The British No 1, nicknamed Evo, is in fine form and the No 22 seed is eyeing up a place in the last 16 for the first time.
“I think it’s another difficult match,” Evans said. “Everything you expect in a third round. He’s a great talent. He’s a great player already. His game suits up well to the grass.
“But it’s the third round of Wimbledon. There’s a lot of added pressure which comes with that. He’s not been in that position before. There’s a lot of different variables.
“I know the guys pretty well, his coach and his dad. He has sound people around him, so he’ll be prepared. I’ll obviously do my best to prepare well and make a game plan.”
Evans grew up idolising Tim Henman and Pete Sampras and enjoys playing golf away from the court, with a handicap of 9, and following Aston Villa.
Evans was excellent on Court Two in the first round to beat Feliciano Lopez and then again in the second round on Court One to fend off Croatian Dusan Lajovic in straight sets (6-3 6-3 6-4), with his equal-best run already secure after featuring in the third round at both the 2016 and 2019 tournaments.
Roger Federer had too much for him five years ago and João Sousa got the better of him two years ago, but now Evans has been gifted a great opportunity to reach the fourth round, where Russian Karen Khachanov awaits.
A win would equal Evans’ best ever run at a Grand Slam, which occurred in the 2017 Australian Open, where Jo-Wilfried Tsonga eliminated him in the fourth round.
Perhaps Evans’ best moment of his career so far was his involvement in the Great Britain side that won the Davis Cup in 2015.
But the 31-year-old is the current British No 1 ahead of Cam Norrie, Kyle Edmund and Andy Murray.
He used his involvement in the British Davis Cup-winning side to climb into the world’s top 60 in 2016.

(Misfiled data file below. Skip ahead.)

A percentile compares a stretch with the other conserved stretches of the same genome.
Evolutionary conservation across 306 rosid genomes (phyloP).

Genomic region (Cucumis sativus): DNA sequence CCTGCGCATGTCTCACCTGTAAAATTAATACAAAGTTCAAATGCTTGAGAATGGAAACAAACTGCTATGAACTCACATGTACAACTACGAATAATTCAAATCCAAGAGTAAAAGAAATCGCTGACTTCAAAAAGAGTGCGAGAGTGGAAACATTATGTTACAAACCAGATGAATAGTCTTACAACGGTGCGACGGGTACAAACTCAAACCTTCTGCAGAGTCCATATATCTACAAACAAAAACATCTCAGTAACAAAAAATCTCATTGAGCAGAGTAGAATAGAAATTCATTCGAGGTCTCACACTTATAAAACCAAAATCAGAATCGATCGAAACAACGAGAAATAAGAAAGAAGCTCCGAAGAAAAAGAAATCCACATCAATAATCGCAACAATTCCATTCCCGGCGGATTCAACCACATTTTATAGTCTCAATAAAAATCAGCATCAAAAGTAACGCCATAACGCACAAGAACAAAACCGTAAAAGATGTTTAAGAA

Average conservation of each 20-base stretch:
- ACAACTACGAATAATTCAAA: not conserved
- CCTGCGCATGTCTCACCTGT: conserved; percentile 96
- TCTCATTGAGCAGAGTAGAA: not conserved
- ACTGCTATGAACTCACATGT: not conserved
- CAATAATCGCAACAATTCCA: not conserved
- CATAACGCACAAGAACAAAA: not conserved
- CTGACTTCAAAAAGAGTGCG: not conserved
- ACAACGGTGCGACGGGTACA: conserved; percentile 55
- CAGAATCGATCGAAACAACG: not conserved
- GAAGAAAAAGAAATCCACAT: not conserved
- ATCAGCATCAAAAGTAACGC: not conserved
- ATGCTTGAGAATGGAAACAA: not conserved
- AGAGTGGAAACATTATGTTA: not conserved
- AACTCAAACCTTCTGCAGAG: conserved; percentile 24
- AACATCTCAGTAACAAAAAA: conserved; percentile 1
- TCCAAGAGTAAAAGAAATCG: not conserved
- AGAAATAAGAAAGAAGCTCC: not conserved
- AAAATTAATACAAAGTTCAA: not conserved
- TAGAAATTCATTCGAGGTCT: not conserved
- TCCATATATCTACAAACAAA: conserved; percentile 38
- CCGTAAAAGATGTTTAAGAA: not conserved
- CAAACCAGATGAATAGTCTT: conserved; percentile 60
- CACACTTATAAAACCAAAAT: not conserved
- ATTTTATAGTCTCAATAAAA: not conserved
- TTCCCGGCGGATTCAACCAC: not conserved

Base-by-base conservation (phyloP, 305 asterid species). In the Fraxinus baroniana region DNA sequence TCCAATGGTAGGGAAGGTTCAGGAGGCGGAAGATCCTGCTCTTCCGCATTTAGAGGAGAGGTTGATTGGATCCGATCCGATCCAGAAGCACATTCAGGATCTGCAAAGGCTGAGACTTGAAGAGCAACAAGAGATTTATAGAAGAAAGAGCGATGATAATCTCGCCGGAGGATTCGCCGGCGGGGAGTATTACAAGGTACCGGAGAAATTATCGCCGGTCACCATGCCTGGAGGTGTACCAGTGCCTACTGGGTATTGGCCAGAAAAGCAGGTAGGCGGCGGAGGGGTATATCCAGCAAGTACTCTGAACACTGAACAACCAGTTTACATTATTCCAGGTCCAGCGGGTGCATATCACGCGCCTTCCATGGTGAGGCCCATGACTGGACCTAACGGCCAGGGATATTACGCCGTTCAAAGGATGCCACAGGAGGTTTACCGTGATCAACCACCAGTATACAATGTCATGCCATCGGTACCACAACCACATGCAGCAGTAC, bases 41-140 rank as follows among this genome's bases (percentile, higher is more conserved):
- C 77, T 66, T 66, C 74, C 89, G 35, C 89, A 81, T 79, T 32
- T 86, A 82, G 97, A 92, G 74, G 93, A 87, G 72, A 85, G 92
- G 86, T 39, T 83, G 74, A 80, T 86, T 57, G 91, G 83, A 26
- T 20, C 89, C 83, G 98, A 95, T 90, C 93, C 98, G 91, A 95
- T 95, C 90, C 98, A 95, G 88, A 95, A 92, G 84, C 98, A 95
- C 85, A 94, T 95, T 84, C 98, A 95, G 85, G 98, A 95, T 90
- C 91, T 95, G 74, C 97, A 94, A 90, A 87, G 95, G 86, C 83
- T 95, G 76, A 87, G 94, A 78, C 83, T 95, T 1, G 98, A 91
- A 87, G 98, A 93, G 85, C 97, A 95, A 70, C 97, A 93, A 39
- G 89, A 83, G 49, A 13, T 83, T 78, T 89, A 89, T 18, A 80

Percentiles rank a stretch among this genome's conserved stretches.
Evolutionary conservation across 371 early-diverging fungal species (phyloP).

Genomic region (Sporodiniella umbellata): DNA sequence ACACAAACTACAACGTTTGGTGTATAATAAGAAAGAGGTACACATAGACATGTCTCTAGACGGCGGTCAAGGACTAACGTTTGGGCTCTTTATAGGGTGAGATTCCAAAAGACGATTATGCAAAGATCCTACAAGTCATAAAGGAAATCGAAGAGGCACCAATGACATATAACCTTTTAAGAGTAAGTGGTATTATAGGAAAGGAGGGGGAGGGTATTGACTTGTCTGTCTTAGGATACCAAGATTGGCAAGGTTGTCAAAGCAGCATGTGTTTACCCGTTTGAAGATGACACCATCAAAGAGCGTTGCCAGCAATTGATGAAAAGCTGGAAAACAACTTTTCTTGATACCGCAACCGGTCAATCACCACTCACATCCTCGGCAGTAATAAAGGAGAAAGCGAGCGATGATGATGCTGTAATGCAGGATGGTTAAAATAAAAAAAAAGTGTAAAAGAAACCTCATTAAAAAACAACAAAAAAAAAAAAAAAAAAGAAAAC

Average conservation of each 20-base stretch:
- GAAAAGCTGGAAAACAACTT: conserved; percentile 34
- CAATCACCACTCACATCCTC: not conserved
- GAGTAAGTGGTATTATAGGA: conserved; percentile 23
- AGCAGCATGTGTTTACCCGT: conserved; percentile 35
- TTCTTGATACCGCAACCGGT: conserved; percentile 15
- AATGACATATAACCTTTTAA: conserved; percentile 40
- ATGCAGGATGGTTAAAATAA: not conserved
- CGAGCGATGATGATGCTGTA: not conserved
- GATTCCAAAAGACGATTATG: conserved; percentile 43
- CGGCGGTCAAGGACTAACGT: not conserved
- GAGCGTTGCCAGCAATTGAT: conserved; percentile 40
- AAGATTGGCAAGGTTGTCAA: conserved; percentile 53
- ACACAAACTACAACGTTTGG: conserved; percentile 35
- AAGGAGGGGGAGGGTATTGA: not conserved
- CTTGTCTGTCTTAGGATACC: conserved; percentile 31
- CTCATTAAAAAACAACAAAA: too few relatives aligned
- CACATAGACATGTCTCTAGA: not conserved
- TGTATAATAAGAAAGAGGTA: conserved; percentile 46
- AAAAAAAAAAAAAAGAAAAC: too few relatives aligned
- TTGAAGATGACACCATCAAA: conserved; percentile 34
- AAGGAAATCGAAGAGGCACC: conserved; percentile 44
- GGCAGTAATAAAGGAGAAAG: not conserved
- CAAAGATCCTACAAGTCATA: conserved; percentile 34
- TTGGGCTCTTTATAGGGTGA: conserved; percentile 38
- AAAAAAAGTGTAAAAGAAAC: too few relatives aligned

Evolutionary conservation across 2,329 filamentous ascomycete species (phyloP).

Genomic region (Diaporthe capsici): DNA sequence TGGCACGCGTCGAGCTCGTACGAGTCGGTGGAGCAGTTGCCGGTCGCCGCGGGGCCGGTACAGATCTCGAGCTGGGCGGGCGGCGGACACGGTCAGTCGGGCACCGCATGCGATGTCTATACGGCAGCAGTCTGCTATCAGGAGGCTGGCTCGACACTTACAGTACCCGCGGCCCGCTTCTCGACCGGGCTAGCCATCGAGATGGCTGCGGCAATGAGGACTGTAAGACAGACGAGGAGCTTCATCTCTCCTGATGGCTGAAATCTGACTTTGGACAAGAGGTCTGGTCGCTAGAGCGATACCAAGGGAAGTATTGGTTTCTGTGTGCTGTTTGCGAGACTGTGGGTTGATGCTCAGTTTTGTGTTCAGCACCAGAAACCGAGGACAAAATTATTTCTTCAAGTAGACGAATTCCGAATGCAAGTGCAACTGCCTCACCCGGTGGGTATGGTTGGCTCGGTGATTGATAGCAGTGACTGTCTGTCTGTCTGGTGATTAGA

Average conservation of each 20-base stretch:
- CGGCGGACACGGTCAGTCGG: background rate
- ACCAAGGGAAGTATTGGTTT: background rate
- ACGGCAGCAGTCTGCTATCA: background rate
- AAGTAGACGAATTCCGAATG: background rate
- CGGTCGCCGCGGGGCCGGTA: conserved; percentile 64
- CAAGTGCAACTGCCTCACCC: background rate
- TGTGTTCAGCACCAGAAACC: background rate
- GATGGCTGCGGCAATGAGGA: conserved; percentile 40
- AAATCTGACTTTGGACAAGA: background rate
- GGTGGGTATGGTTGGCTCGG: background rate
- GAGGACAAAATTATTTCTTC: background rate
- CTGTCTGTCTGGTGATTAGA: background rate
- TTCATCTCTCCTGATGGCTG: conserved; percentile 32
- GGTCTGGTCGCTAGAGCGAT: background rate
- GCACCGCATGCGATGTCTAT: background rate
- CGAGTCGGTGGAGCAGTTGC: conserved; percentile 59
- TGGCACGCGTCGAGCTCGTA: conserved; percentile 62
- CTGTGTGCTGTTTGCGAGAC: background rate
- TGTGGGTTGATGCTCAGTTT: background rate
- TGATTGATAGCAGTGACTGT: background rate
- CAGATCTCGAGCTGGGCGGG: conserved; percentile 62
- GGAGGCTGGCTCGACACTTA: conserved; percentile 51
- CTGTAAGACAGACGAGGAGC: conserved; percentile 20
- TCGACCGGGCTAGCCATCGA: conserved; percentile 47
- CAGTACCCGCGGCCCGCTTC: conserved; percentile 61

While a first ATP final arrived in January of 2017 at the Sydney International, a run that saw him beat No 8 in the world Dominic Thiem, though he fell short against Gilles Müller.
Another big scalp came against Marin Cilic at the Australian Open, with a big win over home favourite Bernard Tomic before the aforementioned loss to Tsonga.
A breakthrough season was cut short however when he tested positive for cocaine in April 2017, incurring a one-year ban.
A storming comeback arrived by 2019 when he claimed the British No 1 ranking with a second ATP final at the Delray Beach Open, though he lost once more, this time to Radu Albot.
Evans used his success upon return to the court as a springboard towards a career-high world ranking of No 33 by January of 2020, with a notable win over Russia’s Andrey Rublev at the Dubai Tennis Championships to reach the semi-finals, only to lose to Stefanos Tsitsipas.
He solidified his No 33 ranking by the end of the year with two further runs to semi-finals in Antwerp and Vienna, with defeats against Ugo Humbert and Lorenzo Sonego, denying him another final.
He would not have to wait long though for not just another final but a first ATP victory at the Murray River Open in Melbourne without dropping a set. He beat Félix Auger-Aliassime in straight sets to secure a ranking of world No. 26.
More success was to come with a first ever victory over a world No 1, beating Novak Djokovic at the Monte-Carlo Masters and going on to secure a first ever quarter-final and subsequent semi-final at a Masters 1000 event, only to come undone by Tsitsipas again.
His performances at Wimbledon so far indicate his breakout season could blossom even further with Grand Slam success and cementing his name among the top 20 players in the world.
Based out in Dubai, Evans weighs in at 75kg and is 5’9, with Sebastian Prieto serving as his coach.
He has earned a combined $3,840,680 over his career in singles and doubles.